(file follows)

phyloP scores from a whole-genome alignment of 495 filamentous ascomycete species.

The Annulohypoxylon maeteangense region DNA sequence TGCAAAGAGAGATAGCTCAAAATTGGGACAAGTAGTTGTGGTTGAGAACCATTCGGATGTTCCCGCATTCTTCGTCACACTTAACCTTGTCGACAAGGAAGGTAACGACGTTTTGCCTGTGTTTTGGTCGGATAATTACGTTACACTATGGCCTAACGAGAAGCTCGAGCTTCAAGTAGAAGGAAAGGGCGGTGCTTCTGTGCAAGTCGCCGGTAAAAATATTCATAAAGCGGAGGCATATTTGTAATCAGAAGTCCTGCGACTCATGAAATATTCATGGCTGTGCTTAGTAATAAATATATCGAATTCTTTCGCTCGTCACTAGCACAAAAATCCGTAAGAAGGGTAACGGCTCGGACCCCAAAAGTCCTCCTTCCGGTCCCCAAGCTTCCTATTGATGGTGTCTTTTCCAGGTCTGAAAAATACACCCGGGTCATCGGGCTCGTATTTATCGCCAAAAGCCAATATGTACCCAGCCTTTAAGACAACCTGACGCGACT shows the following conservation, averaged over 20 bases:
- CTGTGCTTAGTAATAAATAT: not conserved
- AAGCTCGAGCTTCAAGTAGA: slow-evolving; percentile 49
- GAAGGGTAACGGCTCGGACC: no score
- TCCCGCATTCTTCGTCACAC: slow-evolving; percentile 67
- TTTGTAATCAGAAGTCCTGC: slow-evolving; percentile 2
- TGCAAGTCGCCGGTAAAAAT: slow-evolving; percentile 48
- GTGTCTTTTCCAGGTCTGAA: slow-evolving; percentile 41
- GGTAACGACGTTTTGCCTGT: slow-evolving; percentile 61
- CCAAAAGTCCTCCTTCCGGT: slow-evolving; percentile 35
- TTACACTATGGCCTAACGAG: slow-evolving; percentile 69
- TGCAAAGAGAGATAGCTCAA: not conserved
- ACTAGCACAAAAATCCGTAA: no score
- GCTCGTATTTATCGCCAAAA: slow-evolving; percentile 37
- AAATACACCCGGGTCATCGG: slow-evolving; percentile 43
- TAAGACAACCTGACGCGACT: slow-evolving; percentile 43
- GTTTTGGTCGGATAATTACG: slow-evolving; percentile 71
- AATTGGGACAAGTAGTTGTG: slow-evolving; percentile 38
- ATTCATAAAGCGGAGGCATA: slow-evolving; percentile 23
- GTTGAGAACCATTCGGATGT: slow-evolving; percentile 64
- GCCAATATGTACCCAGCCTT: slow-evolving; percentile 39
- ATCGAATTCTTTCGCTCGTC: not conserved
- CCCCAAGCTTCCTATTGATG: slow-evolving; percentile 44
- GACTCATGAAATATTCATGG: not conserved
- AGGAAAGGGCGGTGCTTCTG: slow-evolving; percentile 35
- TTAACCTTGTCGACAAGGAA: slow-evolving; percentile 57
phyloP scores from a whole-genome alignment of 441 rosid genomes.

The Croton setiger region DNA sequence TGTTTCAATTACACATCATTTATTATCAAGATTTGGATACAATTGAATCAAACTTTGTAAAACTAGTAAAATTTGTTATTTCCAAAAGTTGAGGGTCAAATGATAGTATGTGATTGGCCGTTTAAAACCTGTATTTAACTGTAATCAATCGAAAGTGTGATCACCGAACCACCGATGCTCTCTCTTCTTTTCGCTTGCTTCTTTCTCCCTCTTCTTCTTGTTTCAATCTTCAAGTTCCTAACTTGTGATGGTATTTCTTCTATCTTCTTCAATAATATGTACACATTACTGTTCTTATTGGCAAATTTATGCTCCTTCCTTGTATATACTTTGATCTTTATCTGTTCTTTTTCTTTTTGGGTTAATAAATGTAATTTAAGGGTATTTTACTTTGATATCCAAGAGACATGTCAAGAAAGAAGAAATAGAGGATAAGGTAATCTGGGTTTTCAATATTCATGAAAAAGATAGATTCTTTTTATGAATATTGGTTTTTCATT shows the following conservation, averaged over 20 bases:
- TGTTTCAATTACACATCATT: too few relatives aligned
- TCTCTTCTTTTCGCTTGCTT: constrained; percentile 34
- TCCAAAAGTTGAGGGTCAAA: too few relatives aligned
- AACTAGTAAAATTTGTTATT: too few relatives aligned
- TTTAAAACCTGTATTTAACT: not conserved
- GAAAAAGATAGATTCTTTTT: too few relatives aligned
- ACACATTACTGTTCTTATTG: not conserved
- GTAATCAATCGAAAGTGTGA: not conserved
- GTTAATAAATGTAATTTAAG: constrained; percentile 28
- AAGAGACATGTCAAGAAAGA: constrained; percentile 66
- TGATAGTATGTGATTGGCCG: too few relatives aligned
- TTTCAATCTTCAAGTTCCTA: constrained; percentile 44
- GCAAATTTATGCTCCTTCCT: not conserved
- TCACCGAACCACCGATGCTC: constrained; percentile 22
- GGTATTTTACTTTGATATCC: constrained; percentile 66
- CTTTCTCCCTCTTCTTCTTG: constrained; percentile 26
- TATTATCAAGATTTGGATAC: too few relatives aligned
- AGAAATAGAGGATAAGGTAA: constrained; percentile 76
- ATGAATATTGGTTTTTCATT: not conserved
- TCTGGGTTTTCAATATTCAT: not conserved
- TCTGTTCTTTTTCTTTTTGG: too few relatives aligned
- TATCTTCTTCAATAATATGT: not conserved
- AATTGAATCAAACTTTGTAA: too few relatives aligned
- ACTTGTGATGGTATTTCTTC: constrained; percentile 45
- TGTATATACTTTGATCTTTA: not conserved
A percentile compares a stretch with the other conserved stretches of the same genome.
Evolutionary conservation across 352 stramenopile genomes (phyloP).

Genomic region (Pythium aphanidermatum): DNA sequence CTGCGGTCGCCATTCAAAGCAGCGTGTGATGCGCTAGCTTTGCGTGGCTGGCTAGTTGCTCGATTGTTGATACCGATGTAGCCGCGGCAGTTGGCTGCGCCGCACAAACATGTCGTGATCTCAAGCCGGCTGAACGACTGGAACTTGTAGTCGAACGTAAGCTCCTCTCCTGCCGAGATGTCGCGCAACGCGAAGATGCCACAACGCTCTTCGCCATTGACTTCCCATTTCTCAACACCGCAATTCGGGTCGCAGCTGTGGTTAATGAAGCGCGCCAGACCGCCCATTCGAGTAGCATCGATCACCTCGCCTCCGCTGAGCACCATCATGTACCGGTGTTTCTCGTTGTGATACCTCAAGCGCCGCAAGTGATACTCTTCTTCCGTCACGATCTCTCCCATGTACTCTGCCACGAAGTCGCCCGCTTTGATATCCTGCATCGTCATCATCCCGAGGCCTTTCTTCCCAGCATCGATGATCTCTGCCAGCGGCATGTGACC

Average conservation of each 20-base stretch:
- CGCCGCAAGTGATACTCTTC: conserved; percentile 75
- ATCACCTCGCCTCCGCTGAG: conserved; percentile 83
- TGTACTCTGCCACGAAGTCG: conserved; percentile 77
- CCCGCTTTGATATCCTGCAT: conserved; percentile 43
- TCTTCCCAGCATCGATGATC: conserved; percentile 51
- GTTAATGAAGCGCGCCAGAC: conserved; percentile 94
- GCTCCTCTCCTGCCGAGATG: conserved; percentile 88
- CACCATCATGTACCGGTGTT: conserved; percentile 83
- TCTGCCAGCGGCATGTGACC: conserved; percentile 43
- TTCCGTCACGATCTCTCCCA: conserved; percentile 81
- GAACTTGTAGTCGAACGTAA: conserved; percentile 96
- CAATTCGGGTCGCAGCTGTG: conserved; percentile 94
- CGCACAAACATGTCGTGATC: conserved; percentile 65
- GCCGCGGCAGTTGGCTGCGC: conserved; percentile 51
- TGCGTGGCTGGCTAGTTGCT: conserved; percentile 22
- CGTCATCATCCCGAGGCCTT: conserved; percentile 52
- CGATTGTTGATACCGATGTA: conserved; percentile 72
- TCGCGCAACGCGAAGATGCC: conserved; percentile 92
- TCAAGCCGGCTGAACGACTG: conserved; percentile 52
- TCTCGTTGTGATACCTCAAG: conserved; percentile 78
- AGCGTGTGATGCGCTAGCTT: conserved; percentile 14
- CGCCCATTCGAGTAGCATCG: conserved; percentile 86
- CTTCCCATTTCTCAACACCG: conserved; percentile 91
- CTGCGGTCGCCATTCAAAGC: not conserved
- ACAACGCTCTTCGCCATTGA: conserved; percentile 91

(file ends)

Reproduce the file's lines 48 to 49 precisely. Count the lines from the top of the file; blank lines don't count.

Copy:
- ATGAATATTGGTTTTTCATT: not conserved
- TCTGGGTTTTCAATATTCAT: not conserved